Like her Australian compatriot Julia Jacklin‘s recent album Crushing, Stella Donnelly‘s debut is an album that repays repeated listens. First impressions are a collection of jangly indie-pop that sound perfect for the summer months that lie so tantalisingly ahead. However, it soon becomes clear that Beware Of The Dogs is an album that’s unafraid to tackle uncomfortable subjects.
It’s there right from the off in Old Man, an anthem for the #MeToo movement with lines like “your personality traits don’t count if you put your dick in someone’s face”, before the defiant chorus of “are you scared of me old man, or are you scared of what I’ll do?”. Put it this way, it’ll be a long time before Ryan Adams covers this particular song.
For those familiar with Donnelly’s work though, this ‘iron fist in a silk glove’ approach will come as no surprise. The song that put her on the map as a songwriter to watch, Boys Will Be Boys, is a quiet, contemplative musing on rape and victim blaming (“why was she all along, wearing her shirt that low? They said ‘boys will be boys'”). It sounds just as powerful in the middle of the album as it did on its original release.
Despite the serious subject matters Donnelly tackles, there’s a wicked vein of humour running through Beware Of The Dogs. U Owe Me is the sardonic tale of walking out on a bar job (“you’re jerking off to the CCTV, while I’m pouring plastic pints of flat VB”) and Tricks is a kiss-off to male hecklers who’d shout abuse during early gigs – “you said I’d look much better if I dropped the attitude”.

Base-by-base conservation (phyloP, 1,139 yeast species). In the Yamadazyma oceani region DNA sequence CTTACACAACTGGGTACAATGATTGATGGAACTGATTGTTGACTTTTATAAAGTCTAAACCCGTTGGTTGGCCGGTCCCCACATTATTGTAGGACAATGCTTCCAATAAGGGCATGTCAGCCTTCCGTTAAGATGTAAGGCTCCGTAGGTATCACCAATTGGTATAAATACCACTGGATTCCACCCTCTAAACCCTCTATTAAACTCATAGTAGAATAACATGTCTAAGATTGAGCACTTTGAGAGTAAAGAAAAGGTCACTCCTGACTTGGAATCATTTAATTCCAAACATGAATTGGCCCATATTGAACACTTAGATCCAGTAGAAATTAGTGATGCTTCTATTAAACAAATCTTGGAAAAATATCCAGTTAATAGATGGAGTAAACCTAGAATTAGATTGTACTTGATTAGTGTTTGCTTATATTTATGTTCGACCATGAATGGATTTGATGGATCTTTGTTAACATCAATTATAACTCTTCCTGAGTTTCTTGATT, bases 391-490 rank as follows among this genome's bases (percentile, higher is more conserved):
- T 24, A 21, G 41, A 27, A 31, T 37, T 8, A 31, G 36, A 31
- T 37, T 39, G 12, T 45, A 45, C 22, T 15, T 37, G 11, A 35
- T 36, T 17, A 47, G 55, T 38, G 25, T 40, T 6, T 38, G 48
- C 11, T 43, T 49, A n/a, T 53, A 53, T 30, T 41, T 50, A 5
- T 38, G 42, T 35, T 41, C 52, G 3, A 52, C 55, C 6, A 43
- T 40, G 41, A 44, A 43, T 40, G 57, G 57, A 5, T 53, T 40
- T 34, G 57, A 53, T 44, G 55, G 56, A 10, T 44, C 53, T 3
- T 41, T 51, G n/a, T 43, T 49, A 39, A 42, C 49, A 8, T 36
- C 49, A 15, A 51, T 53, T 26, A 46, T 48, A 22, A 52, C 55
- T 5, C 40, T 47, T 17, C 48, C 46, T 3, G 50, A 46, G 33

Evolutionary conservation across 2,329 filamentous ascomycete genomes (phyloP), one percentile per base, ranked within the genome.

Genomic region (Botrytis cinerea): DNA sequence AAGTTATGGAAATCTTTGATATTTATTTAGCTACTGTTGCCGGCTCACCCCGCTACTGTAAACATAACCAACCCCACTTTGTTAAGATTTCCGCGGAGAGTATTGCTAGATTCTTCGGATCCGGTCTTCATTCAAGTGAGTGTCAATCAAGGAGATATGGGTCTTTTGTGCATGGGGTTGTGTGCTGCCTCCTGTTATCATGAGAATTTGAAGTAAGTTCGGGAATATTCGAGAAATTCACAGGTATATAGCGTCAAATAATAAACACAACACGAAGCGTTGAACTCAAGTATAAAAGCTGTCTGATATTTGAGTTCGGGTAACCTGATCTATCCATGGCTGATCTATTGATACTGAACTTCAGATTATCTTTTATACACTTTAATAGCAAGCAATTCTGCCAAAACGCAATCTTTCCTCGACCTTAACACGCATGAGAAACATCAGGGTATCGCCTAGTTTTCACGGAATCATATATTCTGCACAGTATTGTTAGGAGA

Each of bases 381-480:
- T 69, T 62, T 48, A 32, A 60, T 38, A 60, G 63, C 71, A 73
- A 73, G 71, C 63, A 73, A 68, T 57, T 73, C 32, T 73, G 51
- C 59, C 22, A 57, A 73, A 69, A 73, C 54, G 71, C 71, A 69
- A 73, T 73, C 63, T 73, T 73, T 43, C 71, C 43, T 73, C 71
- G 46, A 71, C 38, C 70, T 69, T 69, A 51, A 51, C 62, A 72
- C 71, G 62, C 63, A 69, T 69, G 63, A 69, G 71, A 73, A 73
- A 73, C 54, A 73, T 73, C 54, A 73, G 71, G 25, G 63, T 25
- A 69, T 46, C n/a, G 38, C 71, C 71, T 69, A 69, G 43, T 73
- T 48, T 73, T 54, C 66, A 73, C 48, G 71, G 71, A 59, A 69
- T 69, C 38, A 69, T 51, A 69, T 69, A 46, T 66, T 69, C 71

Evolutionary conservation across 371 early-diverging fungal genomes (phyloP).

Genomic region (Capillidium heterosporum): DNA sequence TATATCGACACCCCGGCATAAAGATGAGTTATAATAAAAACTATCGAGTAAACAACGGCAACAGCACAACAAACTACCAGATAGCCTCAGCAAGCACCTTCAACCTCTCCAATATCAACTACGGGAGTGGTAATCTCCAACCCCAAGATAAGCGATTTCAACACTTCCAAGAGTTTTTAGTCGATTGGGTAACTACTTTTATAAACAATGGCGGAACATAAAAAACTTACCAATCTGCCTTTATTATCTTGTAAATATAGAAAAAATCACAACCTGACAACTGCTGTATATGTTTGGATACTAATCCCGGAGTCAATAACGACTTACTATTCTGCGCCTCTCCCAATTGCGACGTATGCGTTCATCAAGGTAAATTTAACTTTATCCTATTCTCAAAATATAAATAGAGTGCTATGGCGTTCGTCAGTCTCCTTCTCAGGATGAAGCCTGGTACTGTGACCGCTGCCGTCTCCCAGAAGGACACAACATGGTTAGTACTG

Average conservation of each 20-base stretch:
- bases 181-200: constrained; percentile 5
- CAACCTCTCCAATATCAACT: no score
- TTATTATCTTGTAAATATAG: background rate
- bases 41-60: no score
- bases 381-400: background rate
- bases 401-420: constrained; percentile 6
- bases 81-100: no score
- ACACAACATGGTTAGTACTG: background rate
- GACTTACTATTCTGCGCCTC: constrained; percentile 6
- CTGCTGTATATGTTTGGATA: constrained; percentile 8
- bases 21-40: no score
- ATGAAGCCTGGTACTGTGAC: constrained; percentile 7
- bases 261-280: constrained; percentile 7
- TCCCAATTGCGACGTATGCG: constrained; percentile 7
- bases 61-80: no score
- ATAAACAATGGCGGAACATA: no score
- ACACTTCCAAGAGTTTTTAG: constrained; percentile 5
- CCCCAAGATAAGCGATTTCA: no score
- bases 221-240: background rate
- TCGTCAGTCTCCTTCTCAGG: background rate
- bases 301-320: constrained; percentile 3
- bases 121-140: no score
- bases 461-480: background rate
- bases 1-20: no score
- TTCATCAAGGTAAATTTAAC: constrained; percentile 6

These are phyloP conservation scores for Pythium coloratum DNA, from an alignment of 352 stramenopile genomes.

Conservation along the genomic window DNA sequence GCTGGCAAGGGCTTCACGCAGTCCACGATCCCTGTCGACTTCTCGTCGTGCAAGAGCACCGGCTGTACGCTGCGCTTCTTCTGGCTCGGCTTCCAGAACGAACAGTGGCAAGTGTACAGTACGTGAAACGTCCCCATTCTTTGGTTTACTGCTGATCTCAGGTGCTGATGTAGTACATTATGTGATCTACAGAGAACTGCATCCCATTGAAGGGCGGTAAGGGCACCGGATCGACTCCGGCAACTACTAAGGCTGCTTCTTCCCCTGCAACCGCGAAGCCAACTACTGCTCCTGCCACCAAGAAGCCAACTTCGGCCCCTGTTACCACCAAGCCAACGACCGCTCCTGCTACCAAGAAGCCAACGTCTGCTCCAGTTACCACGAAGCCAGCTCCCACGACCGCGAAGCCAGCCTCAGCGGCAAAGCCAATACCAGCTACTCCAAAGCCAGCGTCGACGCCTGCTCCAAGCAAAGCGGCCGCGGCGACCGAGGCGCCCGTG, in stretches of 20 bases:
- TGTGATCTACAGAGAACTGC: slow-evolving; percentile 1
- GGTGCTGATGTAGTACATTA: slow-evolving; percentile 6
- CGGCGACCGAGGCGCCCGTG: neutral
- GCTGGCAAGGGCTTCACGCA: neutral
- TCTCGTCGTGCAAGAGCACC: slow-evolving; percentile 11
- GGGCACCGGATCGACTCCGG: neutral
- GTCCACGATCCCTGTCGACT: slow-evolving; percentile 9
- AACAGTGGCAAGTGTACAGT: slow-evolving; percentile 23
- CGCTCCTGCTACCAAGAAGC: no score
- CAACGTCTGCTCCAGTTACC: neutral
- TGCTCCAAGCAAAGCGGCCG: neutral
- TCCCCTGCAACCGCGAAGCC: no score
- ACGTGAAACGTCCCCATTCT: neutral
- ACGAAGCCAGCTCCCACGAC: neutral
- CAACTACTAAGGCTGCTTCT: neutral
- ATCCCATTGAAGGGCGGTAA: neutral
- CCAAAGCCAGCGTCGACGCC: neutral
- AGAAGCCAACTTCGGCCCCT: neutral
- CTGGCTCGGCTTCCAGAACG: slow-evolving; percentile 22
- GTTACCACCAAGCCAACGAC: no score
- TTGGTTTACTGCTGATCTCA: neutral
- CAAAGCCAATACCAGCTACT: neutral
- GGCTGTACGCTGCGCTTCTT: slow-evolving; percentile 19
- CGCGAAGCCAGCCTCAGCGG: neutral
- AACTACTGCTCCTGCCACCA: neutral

Donnelly never forgets the importance of a good melody either. One of the best tracks, the frantic, peppy Die has an instantly addictive quality to it, while the beautifully wistful Mosquito is an acoustic lament about unrequited love with some disarmingly honest lyrics – “I used my vibrator, wishing it was you” – together with a turn of phrase that can be inexplicably touching (“I wanna bring you cake back home from work, but you’re allergic”).
Much of the politics here is personal, but on the title track Donnelly takes a look at environmental destruction and pinning the blame on Australia’s politicians. “There’s no Parliament worthy of this country’s side, all these pious fucks taking from the 99” she snarls. It’s a testimony to her talent that she can be so blisteringly furious one minute, and then the next painting a portrait of a truly awful boyfriend on Watching Telly (“he was 27, I was 21, he liked Ernest Hemingway, I liked watching telly”).
For a debut it’s a remarkably confident and assured album, while hinting at even greater things to come in future years. There’s a rich wave of talent crashing in from the Southern Hemisphere at the moment, and Beware Of The Dogs gives notice that Stella Donnelly will soon be being talked of in the same breath as the likes of Courtney Barnett and Camp Cope pretty soon.